• New OSHA Rules: What They Mean For Billboards

    By Carla Gunnin, Jackson Lewis law firm

    Billboard climbers using full-body harnesses and a double-lanyard system comply fully with a new federal safety rule that takes effect in November of next year.

    Anchorage points must be able to hold 5,000 pounds, a requirement that mirrors the poundage stated in construction standards for fall protection.

    Rules from OSHA (Occupational Safety and Health Administration) are thick and can be confusing.  I am going to translate the new rule in plain English, and tell you where to learn more (note: I have been retained by the Outdoor Advertising Association of America to advise the industry).

    First, mark your calendars for a no-fee webinar hosted by OAAA on November 29 on billboard-climber safety compliance (2 pm Eastern).  This webinar features Jim Poage of Formeto, Chuck Wigger of Lamar Advertising Company, and Chris Zukin of Meadow Outdoor Advertising.


    A quarter-century ago, the Feds (OSHA) granted a variance to a company in the billboard industry.  This variance became commonly known as the “Gannett variance.”  It allowed billboard climbers to be exempt from traditional fall-protection requirements so long as certain requirements were followed.  These climbers were termed “qualified climbers.”

    Over time, the federal safety agency sought to eliminate the Gannett variance, as well as other exemptions.  As OSHA collected comments from the public – for years and years – other segments of the construction industry complained about variances and exemptions as unfair.  In addition, OSHA began to believe that improvements in fall protection would allow for its use when climbing all ladders.

    Printout of new OSHA rule.

    OSHA issued a new rule regarding walking-working surfaces on November 18, 2016 . . . more than 500 pages.

    The part about billboards said the Gannett variance could remain in effect for two more years.  Starting in November 2018, billboards would have to have ladder safety systems, cages, wells, or personal-fall arrest systems.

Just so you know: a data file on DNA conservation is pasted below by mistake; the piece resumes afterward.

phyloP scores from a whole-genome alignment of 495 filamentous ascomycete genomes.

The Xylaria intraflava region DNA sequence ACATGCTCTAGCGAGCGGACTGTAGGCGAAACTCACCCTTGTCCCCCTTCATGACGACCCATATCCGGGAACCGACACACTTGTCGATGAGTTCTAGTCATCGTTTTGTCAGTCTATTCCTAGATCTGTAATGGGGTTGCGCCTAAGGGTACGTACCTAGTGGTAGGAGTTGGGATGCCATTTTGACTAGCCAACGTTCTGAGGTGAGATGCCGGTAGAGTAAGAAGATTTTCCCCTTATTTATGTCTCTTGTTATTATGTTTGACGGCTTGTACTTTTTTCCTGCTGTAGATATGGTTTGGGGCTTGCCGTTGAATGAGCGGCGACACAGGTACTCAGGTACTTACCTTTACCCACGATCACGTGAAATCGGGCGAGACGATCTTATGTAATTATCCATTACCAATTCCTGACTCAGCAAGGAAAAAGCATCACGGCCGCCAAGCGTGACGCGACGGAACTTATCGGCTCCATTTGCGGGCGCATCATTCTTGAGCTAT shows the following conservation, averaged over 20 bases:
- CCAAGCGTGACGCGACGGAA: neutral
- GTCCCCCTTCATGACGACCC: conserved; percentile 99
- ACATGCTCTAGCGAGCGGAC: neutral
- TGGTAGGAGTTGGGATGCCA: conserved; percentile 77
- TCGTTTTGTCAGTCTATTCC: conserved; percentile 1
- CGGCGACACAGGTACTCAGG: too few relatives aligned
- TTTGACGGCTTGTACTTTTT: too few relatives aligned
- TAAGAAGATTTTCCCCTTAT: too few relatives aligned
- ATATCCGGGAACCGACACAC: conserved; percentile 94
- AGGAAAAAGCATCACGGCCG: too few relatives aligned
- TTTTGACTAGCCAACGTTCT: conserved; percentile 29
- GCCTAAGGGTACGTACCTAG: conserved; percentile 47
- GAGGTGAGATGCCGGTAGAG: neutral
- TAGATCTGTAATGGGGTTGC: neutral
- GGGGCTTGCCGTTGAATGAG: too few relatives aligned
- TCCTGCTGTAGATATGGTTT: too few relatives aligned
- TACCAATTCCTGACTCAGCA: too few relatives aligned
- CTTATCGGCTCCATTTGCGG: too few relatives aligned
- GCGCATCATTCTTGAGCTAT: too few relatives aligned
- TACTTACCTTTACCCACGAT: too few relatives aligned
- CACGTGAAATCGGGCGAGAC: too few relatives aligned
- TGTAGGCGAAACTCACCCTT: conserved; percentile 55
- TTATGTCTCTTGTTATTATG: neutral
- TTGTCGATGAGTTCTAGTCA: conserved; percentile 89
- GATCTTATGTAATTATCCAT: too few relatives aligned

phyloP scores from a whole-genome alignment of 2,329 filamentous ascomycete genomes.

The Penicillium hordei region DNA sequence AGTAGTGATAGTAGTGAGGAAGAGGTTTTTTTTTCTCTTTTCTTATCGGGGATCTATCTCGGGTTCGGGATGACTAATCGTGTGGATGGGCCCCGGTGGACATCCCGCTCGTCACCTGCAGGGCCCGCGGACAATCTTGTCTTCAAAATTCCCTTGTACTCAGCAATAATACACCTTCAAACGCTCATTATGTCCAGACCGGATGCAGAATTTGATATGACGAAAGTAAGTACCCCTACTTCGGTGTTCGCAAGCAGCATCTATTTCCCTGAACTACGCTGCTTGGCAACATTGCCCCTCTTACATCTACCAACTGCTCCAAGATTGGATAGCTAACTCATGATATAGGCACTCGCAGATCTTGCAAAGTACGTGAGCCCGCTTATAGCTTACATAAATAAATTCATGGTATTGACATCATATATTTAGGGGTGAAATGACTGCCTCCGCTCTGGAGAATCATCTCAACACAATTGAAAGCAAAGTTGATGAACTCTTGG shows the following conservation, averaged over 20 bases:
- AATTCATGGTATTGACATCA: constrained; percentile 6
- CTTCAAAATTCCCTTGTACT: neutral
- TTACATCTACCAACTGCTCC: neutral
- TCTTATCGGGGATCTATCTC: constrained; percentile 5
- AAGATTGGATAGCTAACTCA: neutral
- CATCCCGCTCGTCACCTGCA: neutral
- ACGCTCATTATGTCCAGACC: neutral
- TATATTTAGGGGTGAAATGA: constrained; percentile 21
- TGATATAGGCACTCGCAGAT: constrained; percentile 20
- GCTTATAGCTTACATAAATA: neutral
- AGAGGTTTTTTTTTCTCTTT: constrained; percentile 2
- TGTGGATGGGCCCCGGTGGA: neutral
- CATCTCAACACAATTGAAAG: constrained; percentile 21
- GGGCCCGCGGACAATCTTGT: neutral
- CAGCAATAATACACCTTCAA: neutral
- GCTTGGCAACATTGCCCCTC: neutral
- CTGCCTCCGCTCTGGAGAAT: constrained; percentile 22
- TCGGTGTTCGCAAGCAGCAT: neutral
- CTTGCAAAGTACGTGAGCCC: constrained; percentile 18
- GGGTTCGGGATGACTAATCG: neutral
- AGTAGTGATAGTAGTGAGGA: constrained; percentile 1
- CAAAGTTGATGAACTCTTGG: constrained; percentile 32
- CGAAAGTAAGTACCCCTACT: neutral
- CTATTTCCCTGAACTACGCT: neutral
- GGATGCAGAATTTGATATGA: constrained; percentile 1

OAAA asked the federal safety agency for clarification:  would a double lanyard system with a body harness qualify as 100 percent fall protection compliance?

    OSHA agreed to this so long as companies ensured that lanyards and anchorage points used as part of this system would withstand 5,000-pound breaking limits.  See July OSHA interpretation letter (click here).  It is very important and valuable to get the government’s position in writing, to validate future compliance.

    This written interpretation from OSHA is a major concession by allowing for an alternative fall protection method.  In addition, this makes the new rule for billboard climbers similar to fall-protection systems used in the construction industry.

    The Trump Administration is attempting to knock out some new regulations.  Is it possible that the new Administration would bring back the Gannett variance?

    Unlikely.  OSHA stated in its last rulemaking on walking-working surfaces (2010) that it believed that the qualified climber exemption (the Gannett variance) was no longer needed as there had been a lot of improvements in fall protection devices to allow for compliance with the rule. With the allowance of the double lanyard system as an alternative fall protection method, it is unlikely that the administration would view the Gannett variance as a needed variance to the standard.

    Do I have to install cages or wells to comply with the new rule?

    No, so long as the double lanyard method outlined in OSHA’s interpretation letter is used.

    Does federal OSHA policy drive state rules?

    Usually, but not always.  Twenty-one states operate independently from federal OSHA.  For most state plans, a letter of interpretation from federal OSHA will have direct bearing on state enforcement.  But be wary of certain states that may have their own regulations, such as California, Washington, Oregon, and Michigan.  They may not follow federal OSHA guidance.  Be sure to check with the state plan or your own counsel if you are unsure of how federal OSHA interpretations apply to a state plan

    Carla Gunnin at 2016 billboard industry safety seminar in Indianapolis.

    Carla Gunnin is a principal in the Atlanta, GA, office of Jackson Lewis. She is co-leader of the firm’s practice group on Workplace Safety and Health.

    Disclaimer: This Update is provided for informational purposes only. It is not intended as legal advice nor does it create an attorney/client relationship between Jackson Lewis and any readers or recipients. Readers should consult counsel of their own choosing to discuss how these matters relate to their individual circumstances.



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